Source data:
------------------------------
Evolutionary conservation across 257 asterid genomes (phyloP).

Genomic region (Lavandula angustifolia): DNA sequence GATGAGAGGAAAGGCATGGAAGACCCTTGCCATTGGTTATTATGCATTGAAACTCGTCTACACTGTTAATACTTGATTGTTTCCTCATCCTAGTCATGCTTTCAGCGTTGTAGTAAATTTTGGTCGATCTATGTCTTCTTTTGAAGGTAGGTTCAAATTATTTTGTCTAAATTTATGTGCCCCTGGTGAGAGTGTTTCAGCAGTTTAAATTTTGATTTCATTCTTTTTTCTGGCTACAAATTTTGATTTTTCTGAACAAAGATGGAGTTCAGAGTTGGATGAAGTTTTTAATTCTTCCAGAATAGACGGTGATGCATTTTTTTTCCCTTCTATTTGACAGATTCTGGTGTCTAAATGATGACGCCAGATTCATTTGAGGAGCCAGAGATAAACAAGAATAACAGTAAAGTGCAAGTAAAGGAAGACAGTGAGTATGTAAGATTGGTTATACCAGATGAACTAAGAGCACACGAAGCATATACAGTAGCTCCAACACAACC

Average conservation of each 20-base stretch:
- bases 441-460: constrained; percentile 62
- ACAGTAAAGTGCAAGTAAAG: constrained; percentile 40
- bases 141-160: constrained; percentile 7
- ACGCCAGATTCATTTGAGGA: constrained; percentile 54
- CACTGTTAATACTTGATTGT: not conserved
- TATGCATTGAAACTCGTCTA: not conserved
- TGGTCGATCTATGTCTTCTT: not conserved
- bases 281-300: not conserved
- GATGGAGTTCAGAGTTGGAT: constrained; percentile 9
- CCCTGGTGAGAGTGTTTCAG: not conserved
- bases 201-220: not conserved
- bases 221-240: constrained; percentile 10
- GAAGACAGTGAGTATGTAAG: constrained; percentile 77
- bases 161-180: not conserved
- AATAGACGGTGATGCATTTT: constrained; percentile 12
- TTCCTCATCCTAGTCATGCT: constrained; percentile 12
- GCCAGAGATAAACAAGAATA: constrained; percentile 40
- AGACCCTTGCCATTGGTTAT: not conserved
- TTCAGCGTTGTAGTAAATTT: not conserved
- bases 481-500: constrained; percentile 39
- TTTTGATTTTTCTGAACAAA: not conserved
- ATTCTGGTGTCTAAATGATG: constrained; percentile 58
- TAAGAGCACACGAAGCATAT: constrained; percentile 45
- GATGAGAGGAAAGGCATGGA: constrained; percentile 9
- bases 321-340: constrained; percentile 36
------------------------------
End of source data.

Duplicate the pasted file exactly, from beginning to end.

Evolutionary conservation across 257 asterid genomes (phyloP).

Genomic region (Lavandula angustifolia): DNA sequence GATGAGAGGAAAGGCATGGAAGACCCTTGCCATTGGTTATTATGCATTGAAACTCGTCTACACTGTTAATACTTGATTGTTTCCTCATCCTAGTCATGCTTTCAGCGTTGTAGTAAATTTTGGTCGATCTATGTCTTCTTTTGAAGGTAGGTTCAAATTATTTTGTCTAAATTTATGTGCCCCTGGTGAGAGTGTTTCAGCAGTTTAAATTTTGATTTCATTCTTTTTTCTGGCTACAAATTTTGATTTTTCTGAACAAAGATGGAGTTCAGAGTTGGATGAAGTTTTTAATTCTTCCAGAATAGACGGTGATGCATTTTTTTTCCCTTCTATTTGACAGATTCTGGTGTCTAAATGATGACGCCAGATTCATTTGAGGAGCCAGAGATAAACAAGAATAACAGTAAAGTGCAAGTAAAGGAAGACAGTGAGTATGTAAGATTGGTTATACCAGATGAACTAAGAGCACACGAAGCATATACAGTAGCTCCAACACAACC

Average conservation of each 20-base stretch:
- bases 441-460: constrained; percentile 62
- ACAGTAAAGTGCAAGTAAAG: constrained; percentile 40
- bases 141-160: constrained; percentile 7
- ACGCCAGATTCATTTGAGGA: constrained; percentile 54
- CACTGTTAATACTTGATTGT: not conserved
- TATGCATTGAAACTCGTCTA: not conserved
- TGGTCGATCTATGTCTTCTT: not conserved
- bases 281-300: not conserved
- GATGGAGTTCAGAGTTGGAT: constrained; percentile 9
- CCCTGGTGAGAGTGTTTCAG: not conserved
- bases 201-220: not conserved
- bases 221-240: constrained; percentile 10
- GAAGACAGTGAGTATGTAAG: constrained; percentile 77
- bases 161-180: not conserved
- AATAGACGGTGATGCATTTT: constrained; percentile 12
- TTCCTCATCCTAGTCATGCT: constrained; percentile 12
- GCCAGAGATAAACAAGAATA: constrained; percentile 40
- AGACCCTTGCCATTGGTTAT: not conserved
- TTCAGCGTTGTAGTAAATTT: not conserved
- bases 481-500: constrained; percentile 39
- TTTTGATTTTTCTGAACAAA: not conserved
- ATTCTGGTGTCTAAATGATG: constrained; percentile 58
- TAAGAGCACACGAAGCATAT: constrained; percentile 45
- GATGAGAGGAAAGGCATGGA: constrained; percentile 9
- bases 321-340: constrained; percentile 36